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Southern zoos cope with record-breaking chill

Audubon Zoo in New Orleans is shown in this FOX 8 file photo. Audubon Zoo in New Orleans is shown in this FOX 8 file photo.

NEW ORLEANS (AP) - Zookeepers in New Orleans, Baton Rouge and Monroe, La., had to tell visitors they'd see fewer animals than usual because some were warming up indoors, out of the wind and Arctic air. 

The Jackson Zoo in Mississippi was closed Monday and Tuesday, its 480 animals kept inside - except for the springbok. The speedy, high-leaping South African antelope wouldn't go into their night shelters Monday and were enjoying Tuesday's sunshine, though the door was left open for them, zoo spokeswoman Lucy Barton said. 

Chasing springbok or other hoofed stock can cause injury or damaging stress to the animals, she said. 

Jackson's temperature never got above 31 on Tuesday; Monday's low of 15 was expected to be followed by one of 16 Tuesday night or early Wednesday. 

Monroe, in northeast Louisiana, had a low of 13 and a high of 31 on Monday, but nearly all of the 400-plus animals at the Louisiana Purchase Gardens and Zoo could go outside if they wanted. 

A few smaller monkeys and other primates are kept off display, in the warmth, director Joe Clawson said. "As smart as they are, some are not as wise as they should be about coming back where it's warm," he said.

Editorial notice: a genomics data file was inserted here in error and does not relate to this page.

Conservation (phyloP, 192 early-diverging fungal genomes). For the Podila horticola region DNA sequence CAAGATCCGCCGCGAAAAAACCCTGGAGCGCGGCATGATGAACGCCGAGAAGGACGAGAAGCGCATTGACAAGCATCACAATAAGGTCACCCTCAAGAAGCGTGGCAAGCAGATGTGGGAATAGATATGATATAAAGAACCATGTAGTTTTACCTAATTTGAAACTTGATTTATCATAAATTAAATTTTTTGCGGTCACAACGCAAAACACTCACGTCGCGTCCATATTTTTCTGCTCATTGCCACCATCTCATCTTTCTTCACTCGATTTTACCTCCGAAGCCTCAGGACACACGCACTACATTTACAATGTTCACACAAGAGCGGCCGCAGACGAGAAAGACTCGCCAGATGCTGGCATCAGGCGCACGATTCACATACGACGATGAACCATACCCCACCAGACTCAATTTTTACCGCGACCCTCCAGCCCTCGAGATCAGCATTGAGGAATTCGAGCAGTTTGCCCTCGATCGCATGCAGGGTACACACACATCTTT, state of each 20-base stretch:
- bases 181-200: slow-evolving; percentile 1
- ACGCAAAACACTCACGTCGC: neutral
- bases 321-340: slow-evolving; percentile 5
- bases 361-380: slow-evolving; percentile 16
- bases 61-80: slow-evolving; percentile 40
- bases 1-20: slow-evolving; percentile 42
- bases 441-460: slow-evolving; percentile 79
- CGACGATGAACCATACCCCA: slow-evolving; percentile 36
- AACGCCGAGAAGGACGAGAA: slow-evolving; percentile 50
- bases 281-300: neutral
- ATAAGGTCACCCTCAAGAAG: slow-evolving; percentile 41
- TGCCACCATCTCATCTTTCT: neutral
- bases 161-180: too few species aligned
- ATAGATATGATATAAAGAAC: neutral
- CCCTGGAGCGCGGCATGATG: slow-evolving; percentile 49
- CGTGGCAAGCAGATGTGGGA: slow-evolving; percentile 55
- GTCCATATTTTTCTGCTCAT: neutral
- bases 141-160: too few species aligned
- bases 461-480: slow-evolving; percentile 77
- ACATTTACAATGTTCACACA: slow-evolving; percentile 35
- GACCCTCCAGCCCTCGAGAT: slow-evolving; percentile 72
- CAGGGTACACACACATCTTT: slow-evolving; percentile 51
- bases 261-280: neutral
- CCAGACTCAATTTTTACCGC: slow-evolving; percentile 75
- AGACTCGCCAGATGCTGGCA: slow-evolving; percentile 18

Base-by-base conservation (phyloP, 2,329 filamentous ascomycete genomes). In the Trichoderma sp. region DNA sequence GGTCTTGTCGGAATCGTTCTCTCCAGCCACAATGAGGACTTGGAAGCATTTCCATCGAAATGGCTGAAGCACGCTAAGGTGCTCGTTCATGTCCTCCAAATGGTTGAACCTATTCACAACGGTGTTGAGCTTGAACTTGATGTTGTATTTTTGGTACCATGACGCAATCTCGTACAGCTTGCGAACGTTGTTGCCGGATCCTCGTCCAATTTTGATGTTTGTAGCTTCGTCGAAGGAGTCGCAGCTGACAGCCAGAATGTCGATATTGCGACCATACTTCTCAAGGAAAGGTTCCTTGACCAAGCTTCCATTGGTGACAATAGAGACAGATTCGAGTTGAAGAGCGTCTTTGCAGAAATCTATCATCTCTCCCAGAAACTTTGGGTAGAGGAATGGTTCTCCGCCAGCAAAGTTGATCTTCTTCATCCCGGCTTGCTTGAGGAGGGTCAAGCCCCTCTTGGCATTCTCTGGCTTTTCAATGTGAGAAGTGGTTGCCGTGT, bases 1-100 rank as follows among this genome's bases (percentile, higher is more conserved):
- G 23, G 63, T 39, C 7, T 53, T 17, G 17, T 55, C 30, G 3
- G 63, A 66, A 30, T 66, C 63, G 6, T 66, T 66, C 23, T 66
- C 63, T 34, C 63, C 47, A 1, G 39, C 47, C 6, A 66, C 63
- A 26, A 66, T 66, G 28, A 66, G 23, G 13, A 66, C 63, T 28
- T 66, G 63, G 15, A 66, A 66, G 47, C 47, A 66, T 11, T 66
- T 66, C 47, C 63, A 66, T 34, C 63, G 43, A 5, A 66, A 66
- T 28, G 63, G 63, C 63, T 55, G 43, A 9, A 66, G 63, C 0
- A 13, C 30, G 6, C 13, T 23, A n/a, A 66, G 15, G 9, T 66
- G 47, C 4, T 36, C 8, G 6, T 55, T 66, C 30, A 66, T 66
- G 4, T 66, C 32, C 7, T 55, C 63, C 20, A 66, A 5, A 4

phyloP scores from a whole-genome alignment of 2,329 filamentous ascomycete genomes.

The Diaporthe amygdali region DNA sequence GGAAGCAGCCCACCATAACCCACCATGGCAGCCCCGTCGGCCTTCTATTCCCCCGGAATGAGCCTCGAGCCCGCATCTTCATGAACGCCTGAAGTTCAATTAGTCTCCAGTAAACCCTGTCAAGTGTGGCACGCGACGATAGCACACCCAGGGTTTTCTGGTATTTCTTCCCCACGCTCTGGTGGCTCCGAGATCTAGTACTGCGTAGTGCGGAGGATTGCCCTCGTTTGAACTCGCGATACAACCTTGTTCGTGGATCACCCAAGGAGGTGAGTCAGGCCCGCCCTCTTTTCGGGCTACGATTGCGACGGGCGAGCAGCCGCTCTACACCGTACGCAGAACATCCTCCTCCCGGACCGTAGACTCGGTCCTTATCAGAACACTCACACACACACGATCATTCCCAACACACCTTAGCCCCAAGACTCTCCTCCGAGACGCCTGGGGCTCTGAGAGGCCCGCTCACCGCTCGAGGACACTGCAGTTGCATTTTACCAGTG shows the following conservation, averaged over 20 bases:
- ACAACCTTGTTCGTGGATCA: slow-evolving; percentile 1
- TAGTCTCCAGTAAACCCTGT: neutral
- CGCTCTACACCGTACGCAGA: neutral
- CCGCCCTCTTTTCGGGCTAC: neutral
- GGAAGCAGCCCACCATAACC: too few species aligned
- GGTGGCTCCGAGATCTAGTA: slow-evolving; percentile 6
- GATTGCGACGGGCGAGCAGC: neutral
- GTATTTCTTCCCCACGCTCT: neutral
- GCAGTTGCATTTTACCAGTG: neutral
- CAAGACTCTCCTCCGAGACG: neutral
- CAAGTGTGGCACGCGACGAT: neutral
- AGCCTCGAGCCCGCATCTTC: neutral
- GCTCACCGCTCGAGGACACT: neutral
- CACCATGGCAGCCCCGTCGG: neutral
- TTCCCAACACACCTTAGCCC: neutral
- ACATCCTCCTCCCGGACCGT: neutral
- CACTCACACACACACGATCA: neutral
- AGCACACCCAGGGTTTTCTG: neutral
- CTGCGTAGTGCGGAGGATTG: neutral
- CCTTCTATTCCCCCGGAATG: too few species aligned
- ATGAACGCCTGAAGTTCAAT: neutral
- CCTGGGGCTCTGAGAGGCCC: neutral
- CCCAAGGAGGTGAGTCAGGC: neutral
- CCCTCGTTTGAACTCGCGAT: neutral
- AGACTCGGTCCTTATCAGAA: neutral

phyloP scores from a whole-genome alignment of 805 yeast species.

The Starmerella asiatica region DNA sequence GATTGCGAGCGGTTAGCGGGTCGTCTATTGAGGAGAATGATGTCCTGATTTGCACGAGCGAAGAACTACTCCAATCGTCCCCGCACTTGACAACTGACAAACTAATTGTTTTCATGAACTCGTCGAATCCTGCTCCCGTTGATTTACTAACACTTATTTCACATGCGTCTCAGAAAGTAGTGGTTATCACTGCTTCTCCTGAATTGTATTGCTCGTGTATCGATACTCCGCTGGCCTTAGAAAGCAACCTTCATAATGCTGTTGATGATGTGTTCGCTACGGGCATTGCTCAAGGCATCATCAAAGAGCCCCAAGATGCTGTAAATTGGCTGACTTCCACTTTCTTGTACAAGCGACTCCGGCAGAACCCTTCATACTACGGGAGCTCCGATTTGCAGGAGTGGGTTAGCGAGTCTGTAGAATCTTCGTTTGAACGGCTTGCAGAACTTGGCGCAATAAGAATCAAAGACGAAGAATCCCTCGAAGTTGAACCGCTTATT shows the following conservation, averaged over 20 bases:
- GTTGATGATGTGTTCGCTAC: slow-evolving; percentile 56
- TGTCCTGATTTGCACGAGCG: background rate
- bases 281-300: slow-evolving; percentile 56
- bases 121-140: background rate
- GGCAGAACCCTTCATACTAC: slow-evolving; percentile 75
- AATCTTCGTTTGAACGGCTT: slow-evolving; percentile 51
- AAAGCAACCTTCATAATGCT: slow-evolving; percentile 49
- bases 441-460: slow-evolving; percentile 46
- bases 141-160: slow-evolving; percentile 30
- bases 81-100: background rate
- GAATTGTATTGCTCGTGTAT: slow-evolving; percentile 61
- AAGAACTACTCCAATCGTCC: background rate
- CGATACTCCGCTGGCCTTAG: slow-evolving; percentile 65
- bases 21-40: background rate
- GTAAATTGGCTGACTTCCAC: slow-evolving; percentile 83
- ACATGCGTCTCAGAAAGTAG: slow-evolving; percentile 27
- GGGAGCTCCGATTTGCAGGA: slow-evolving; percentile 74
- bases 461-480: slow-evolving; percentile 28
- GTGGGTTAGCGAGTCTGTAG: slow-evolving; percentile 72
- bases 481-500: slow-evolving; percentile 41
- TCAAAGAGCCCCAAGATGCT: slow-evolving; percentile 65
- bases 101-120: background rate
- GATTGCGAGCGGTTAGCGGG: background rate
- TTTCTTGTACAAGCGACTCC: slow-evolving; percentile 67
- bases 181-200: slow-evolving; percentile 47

Baboons don't seem to have any trouble, but guenons and the patas monkey can be a problem, he said. 

Tropical animals are displayed indoors. But flamingos stand in the spray of their fountain when it's cold, because the water coming out of the tap is always a bit warmer than 60 degrees, he said. 

That temperature keeps hippos happy in their indoor pool, too. "You and me, neither of us would like to take a bath at 60 degrees. For them it's fine," Clawson said. 

Keepers remove any ice that forms in drinking bowls or troughs and add warm water twice a day. 

"We make sure nutrition is up. For carnivores we offer them extra meat," Clawson said. "For primates, omnivores, we give them foods that are high energy" - including Fig Newtons. 

Curator Joel Hamilton said keepers at the Audubon Zoo in New Orleans add patio heaters to those always set out in the winter in the open-air aviaries, with tarps on the sides as windbreaks to protect the more than 1,400 animals and 330 species under their care. 

New Orleans had a low of 26 and a high of 37 on Tuesday. Alligators stay at the bottom of their pool when it's cold, and mammals can go in and out of the areas where they stay at night or when hurricanes approach, Hamilton said. 

Gorillas and orangutans went outside Monday, when the temperature reached the low 40s, but it was a bit cooler Tuesday and Hamilton expected them to stay inside. Reptiles stay year-round behind glass in a "toasty-warm" building. 

At BREC's Baton Rouge Zoo, spokeswoman Katherine "Kaki" Heilegenthal said, "Our biggest change is less visitors in the zoo when it's cold outside." 

Tuesday's temperatures ranged from 19 to 37 in Baton Rouge. A few of the 1,000 animals were kept in indoor display areas during the day, she said, but in general, a daytime temperature of 34 or 36 degrees "is colder for us than it is for them." 

The tiger enclosure has heating coils turned on year-round under the concrete near the viewing windows, she said. "They like to lie there year-round, like a cat on the hood of your car."

(Copyright 2014 The Associated Press. All rights reserved. This material may not be published, broadcast, rewritten or redistributed.)

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